Sections were immunostained for immunoperoxidase using the ABC kit (Vector Laboratories, Burlingame, CA) or immunofluorescence. Antigen retrieval was performed in 10 mmol/L citric acid buffer by microwave or PickCell 2100 antigen retriever (BD Biosciences). Sections were incubated overnight at 4°C with primary antibodies, followed by species-appropriate secondary antibodies (Supplementary Table 1). The tyramide (TSA) system (PerkinElmer, Waltham, MA) was used for amplification of PDX1, MAFA, and MAFB, following the manufacturer’s instruction. Images were taken in confocal mode on a Zeiss LSM 410 microscope. For comparison of the intensity of PDX1 and MAFA staining in mice of different genotypes, images were taken at the same settings on sections from littermates stained in parallel and handled identically in Adobe Photoshop. At least three animals per genotype were examined for each antigen.
Morphometric analysis of β- and non–β-cell mass.
Paraffin sections of 4- or 10-week-old male mouse pancreas stained by immunoperoxidase with a cocktail of non–β-cell islet hormones (glucagon, somatostatin, and pancreatic polypeptide [PP]) were analyzed by point counting morphometry for islet mass (27). β-cell mass was similarly determined on adjacent sections stained for insulin. Intersections with a 90-point grid were counted systematically in nonoverlapping fields to obtain β- and non–β-cell relative volumes (% total tissue) as well as the percentage of pancreatic parenchyma of total tissue; at least 150 fields were counted for each full footprint of pancreas section. Absolute mass was determined by multiplying the relative volume by pancreatic weight.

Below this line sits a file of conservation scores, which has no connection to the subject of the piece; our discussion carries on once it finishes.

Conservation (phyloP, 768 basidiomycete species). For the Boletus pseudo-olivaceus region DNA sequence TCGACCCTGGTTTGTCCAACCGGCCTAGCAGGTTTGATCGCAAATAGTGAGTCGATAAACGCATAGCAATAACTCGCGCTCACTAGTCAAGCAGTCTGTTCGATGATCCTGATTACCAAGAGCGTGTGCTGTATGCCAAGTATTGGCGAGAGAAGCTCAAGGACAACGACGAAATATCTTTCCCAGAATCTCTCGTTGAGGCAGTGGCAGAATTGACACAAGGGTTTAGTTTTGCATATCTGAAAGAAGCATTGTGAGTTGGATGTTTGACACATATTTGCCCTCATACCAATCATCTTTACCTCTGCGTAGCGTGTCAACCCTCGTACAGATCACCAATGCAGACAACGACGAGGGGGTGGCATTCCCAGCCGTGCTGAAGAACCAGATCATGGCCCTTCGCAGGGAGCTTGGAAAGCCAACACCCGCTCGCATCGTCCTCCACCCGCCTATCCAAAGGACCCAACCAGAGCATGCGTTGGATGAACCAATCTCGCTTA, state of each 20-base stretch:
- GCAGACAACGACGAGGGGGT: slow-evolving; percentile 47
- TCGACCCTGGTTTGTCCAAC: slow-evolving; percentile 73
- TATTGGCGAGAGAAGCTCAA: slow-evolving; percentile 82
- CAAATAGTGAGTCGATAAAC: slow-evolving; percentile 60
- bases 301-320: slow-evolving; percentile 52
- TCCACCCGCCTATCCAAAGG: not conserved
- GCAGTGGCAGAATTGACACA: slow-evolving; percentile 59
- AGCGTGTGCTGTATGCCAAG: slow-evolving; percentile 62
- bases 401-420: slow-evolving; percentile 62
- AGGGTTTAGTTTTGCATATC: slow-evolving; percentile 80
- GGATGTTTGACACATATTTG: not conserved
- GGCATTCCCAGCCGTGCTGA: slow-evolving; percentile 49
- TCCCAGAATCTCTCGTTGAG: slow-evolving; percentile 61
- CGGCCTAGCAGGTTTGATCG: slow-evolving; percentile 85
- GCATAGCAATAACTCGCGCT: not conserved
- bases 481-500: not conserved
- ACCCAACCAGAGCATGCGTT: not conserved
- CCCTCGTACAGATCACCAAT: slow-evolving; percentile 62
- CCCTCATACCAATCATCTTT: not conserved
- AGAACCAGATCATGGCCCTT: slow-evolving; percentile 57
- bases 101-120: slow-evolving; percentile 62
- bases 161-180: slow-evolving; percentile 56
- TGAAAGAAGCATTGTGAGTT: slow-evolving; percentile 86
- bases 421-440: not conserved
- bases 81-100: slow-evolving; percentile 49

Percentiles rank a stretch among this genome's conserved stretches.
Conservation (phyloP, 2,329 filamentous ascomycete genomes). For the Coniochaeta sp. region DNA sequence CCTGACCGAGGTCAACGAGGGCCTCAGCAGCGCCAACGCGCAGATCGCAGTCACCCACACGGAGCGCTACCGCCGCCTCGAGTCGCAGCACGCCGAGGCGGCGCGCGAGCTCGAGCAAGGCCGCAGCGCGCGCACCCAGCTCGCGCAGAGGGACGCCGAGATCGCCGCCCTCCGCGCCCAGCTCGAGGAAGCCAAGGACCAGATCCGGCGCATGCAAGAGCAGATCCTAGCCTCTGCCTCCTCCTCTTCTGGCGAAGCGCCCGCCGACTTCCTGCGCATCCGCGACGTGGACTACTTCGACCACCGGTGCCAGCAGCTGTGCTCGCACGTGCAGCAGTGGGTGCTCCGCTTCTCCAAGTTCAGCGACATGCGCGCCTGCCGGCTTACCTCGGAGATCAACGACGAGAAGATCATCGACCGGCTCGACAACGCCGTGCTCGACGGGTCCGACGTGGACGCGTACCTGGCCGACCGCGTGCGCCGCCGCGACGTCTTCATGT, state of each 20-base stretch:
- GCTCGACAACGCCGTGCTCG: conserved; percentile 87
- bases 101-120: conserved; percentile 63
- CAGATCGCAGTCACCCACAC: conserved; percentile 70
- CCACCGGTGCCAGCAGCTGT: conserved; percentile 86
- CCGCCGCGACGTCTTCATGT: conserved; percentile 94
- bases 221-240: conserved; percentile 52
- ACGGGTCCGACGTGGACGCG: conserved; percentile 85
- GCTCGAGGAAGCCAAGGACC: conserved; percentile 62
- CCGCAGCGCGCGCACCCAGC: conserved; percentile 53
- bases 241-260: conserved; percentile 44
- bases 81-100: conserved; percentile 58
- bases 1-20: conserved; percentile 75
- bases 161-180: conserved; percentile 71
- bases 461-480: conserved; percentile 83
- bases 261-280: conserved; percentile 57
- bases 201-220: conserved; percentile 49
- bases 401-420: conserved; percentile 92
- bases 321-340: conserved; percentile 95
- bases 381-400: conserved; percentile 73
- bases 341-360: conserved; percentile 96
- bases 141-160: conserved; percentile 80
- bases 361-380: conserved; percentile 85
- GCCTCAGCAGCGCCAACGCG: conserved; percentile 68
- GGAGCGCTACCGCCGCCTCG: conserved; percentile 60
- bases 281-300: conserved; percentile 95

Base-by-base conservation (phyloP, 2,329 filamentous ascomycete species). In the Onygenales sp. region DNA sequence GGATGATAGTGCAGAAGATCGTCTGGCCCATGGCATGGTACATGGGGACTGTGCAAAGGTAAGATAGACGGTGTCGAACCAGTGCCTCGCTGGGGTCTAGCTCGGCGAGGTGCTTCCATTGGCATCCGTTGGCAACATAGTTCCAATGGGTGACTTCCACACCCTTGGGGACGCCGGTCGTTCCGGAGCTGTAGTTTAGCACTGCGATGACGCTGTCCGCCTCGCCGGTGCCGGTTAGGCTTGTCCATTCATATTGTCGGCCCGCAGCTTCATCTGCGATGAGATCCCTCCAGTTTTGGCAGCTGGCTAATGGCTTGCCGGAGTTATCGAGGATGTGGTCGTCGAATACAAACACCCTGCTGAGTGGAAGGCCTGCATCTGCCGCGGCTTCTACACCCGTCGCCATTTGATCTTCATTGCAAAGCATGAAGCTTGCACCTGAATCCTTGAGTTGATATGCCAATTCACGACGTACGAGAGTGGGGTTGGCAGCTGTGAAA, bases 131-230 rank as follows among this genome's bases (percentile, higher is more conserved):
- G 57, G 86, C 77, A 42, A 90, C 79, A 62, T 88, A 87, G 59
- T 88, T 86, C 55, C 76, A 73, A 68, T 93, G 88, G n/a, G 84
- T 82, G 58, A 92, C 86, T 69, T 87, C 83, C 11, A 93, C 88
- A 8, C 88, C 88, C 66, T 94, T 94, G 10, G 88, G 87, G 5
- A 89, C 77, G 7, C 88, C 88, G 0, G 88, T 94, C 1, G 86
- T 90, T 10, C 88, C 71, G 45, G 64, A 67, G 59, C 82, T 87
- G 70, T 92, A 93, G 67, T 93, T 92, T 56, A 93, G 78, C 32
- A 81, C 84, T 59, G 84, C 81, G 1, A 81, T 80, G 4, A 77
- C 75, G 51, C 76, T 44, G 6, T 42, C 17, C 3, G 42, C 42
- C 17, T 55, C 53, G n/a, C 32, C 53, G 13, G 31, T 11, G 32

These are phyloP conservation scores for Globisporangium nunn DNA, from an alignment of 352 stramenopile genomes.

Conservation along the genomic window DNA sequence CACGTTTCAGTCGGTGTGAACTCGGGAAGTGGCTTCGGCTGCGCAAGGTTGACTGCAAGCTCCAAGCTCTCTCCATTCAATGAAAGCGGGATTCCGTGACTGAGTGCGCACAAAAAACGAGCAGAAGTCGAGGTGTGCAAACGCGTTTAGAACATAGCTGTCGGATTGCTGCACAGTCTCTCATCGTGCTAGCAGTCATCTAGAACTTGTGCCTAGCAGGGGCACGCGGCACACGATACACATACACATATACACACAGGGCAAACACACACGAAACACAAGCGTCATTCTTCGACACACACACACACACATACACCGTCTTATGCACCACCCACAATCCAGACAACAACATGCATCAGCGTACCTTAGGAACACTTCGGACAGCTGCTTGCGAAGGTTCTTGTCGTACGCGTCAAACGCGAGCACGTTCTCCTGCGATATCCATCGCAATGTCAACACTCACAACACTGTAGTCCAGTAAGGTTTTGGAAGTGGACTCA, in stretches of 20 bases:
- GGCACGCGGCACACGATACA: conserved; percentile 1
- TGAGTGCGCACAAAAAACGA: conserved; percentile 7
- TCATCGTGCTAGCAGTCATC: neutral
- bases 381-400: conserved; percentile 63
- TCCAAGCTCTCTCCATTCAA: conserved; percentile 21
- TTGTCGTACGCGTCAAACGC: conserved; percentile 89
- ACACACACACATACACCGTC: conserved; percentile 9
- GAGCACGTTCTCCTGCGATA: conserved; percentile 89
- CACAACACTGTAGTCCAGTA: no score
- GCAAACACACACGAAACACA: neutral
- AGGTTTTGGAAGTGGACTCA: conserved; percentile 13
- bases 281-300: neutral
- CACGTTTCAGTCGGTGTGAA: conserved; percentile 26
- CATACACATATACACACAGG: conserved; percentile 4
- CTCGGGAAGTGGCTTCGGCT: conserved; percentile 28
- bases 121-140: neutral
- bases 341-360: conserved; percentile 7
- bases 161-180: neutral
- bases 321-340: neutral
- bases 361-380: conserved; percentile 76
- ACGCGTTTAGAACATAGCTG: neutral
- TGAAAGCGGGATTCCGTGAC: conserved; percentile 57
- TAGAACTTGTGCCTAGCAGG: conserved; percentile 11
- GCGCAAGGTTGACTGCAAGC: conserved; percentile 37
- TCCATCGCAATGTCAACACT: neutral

After overnight culture in RPMI 1640 medium (11 mmol/L glucose and 10% FBS), triplicate samples of 10 equilibrated islets for each mouse placed in wells of a 24-well plate were sequentially incubated with 2.6 and 16.8 mmol/L glucose in Krebs-Ringer buffer (16 mmol/L HEPES and 0.1% BSA, pH 7.4) (28,29). Supernatant fractions and cell lysates were frozen until assayed for insulin, as above. DNA was measured on cell lysates using a Cyquant Cell Proliferation Kit (Molecular Probes, Grand Island, NY).
Quantitative real-time PCR.
Islets in excess of those needed for secretion were extracted for RNA using an Arcturus Picopure RNA isolation kit (Arcturus, Carlsbad, CA). After RT-PCR using a RT-PCR kit (Promega, Madison, WI), quantitative RT-PCR with SYBR green detection was performed using the ABI7300 real-time PCR system (Applied Biosystem, Foster City, CA) with primers (Supplementary Table 2). Samples were normalized to ribosomal 18S, an internal control gene, and the ΔΔCt method was used to calculate gene expression levels.
Data are shown as mean ± SEM. For statistical analysis, an unpaired Student t test was used to compare two groups, and one-way ANOVA, followed by Bonferroni post hoc test, was used for more than two groups. A P value < 0.05 was considered statistically significant.
Pdx1 was efficiently deleted from ducts in bigenic mice.